Being a perfectionist is more hindering than anything else.  I’ve learned that unlike an over achiever, many of our goals are not met because they are not good enough within our own eyes.  Below are some personality traits of a perfectionist that I’ve realized I carry.

  • All or nothing mentality – If it’s not good enough, we quit.
  • Critical eye – We are critical of our own work and of others.
  • Unrealistic standards
  • Focus on results – Only the end result is seen and the process of getting there is avoided in fear of failure.
  • Depressed by unmet goals
  • Fear of failure
  • Procrastination – perfectionists will sometimes worry so much about doing something imperfectly that they become immobilized and fail to do anything at all!

Unmet goal

Over this past year I have had one major goal in mind.  To finish a book proposal.

It’s been the most difficult endeavor I have done in such a long time.  In speaking to my sister, she asked me, “Why is it taking you so long?”  I looked at her and told her, “Because I’m scared to fail.”

“What if I don’t find an agent… a publisher?”

My sister responded with, “Well, you’ll never know unless you try.”

Less than perfect is okay


Little brother is getting better day by day.  I can call him smart now and he smiles and nods his head.  He colors out of the lines and doesn’t give up.  Each day we remind each other that Bauman’s don’t give up!  We do the best that we can, nothing more.

I’m slowly getting there.  Learning to be okay with less than perfect and continuing in my own goals.

My sisters and family help me along the way and I’m very blessed to have them in my life.

I’ve been praying that God can help me get over this.  That he can show me that there is no such thing as perfect.  Only one person has ever had perfection and that through Him I can do anything.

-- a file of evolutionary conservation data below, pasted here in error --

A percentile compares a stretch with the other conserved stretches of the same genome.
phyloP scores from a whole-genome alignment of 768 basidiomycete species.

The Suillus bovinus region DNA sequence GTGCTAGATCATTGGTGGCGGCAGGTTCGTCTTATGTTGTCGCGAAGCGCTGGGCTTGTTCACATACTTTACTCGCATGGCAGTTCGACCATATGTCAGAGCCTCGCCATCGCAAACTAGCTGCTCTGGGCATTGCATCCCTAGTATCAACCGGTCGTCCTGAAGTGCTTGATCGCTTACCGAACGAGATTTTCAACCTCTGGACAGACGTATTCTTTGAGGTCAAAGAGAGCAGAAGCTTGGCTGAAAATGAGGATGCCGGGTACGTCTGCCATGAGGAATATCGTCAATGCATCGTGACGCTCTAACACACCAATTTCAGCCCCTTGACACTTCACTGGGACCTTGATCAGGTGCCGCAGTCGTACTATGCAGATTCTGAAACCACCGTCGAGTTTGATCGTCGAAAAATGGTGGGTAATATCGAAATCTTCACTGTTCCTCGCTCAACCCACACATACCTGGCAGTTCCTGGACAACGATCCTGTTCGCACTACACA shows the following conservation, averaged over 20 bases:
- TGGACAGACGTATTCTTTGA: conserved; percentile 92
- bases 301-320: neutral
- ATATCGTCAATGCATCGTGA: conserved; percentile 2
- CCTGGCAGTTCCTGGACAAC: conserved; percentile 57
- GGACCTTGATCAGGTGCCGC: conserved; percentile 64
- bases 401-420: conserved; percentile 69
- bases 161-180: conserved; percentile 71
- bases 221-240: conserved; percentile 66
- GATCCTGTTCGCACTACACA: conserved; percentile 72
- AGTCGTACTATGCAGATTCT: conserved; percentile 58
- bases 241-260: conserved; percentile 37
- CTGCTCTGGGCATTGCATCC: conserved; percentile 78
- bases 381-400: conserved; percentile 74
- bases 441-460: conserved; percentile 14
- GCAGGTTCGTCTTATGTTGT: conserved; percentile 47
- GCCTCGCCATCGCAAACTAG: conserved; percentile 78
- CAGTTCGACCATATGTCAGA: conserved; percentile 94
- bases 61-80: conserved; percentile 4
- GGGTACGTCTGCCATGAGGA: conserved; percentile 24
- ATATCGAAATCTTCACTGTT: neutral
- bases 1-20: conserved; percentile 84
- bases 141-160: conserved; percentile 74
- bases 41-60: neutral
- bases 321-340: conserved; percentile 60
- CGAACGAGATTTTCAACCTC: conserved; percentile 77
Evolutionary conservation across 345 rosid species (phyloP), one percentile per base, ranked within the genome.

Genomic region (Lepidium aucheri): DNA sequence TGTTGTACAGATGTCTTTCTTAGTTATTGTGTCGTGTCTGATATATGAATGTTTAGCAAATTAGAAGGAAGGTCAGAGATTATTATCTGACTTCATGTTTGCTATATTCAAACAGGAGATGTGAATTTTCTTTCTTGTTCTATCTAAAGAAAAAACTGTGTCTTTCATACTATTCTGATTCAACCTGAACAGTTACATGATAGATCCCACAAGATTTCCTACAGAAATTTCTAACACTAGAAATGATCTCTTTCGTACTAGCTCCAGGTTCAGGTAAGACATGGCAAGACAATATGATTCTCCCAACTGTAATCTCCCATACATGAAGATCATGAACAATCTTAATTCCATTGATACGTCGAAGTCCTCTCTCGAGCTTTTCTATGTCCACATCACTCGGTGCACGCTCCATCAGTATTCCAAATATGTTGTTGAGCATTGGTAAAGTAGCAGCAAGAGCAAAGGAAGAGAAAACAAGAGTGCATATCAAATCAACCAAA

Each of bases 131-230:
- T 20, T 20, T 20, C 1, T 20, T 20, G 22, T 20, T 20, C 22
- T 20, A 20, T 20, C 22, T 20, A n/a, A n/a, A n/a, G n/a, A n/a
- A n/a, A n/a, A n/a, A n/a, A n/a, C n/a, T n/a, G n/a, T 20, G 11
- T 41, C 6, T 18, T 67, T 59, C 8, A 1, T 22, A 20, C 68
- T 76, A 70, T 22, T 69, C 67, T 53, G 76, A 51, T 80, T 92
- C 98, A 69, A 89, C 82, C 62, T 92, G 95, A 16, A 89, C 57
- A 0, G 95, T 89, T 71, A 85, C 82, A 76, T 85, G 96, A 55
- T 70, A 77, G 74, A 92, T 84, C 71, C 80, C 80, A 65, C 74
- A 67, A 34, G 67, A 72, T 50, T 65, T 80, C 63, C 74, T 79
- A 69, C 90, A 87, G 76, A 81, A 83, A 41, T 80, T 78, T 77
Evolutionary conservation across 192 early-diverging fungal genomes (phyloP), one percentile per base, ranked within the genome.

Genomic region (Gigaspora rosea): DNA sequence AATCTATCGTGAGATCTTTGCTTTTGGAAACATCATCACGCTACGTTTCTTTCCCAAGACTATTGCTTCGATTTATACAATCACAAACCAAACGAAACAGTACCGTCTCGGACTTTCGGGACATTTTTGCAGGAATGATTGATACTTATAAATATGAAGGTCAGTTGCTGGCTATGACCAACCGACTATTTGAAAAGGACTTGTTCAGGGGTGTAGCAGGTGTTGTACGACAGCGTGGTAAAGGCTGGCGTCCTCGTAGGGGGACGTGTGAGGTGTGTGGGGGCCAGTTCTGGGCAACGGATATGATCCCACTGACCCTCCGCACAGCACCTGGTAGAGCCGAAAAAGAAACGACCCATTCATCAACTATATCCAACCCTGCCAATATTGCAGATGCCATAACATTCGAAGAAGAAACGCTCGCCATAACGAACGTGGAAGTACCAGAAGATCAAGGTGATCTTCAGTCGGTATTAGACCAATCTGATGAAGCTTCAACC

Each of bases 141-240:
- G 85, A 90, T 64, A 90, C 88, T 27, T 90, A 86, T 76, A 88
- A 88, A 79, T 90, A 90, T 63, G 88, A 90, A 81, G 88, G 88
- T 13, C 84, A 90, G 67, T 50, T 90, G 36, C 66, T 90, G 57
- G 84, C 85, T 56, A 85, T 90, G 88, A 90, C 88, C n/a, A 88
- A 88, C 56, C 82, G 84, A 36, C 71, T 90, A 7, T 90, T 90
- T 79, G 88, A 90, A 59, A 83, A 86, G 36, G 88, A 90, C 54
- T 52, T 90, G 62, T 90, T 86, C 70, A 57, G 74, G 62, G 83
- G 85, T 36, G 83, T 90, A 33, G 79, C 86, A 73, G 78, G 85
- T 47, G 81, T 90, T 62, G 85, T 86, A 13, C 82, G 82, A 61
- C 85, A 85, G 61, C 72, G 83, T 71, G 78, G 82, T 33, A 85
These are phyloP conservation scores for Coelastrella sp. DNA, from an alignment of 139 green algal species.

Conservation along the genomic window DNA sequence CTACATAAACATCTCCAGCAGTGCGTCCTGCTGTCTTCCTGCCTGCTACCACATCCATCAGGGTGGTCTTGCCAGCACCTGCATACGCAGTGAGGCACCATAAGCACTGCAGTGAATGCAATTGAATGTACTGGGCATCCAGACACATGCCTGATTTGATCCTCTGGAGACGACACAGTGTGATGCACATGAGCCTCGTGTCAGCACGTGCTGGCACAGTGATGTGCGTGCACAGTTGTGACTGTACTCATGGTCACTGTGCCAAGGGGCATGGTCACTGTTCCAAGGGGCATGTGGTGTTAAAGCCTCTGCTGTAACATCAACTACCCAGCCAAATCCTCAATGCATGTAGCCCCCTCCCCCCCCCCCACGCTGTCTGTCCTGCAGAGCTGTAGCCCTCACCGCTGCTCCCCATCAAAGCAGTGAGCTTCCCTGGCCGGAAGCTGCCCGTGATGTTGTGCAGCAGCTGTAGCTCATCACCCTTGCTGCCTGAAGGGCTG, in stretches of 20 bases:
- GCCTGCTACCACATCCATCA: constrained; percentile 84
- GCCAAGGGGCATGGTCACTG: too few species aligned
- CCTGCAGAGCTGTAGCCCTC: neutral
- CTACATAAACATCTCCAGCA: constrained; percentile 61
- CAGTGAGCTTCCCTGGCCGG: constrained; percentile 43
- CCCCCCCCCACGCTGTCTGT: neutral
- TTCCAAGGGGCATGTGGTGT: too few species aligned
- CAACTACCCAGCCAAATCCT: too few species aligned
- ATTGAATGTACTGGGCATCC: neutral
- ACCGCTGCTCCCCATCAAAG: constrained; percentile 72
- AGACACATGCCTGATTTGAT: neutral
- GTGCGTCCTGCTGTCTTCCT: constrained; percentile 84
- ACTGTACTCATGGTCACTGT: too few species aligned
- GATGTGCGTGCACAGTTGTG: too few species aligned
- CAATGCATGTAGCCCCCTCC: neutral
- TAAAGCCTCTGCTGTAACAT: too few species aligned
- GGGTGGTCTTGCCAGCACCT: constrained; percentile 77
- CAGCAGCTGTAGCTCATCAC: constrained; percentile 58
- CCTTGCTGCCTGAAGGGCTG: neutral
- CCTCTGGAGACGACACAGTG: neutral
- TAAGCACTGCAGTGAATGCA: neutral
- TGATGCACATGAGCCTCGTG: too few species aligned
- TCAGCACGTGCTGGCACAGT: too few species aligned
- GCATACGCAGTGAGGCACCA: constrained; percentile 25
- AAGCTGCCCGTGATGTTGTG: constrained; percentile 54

Praise God for his mercy and love.

Do you battle with perfectionism or have encouraging words to share?  I’d love to hear them :)

21 Responses to "Dealing with Perfectionism"
  1. Jessie says:


    Thanks for sharing this! Very timely. I think that my perfectionism manifests itself differently, but I struggle w/it. I have found that if I think I can get projects done the way I want, then I’ll create this perfect, peaceful little world where there will be no problems. Totally wrong!

    What I am learning is that life is a process. I’m focused on the result – but God is focused on the process. Am I communing w/God in the process. He knows we are dust, the Psalmist says. He wants to walk with us through the process. For some reason, God is all about process. He could make us perfect in a moment, but he chooses to have us work out our salvation in fear & trembling as we live day, by day. So if God is more interested in me being faithful in the process, then I need to give up my stranglehold on the perfect result.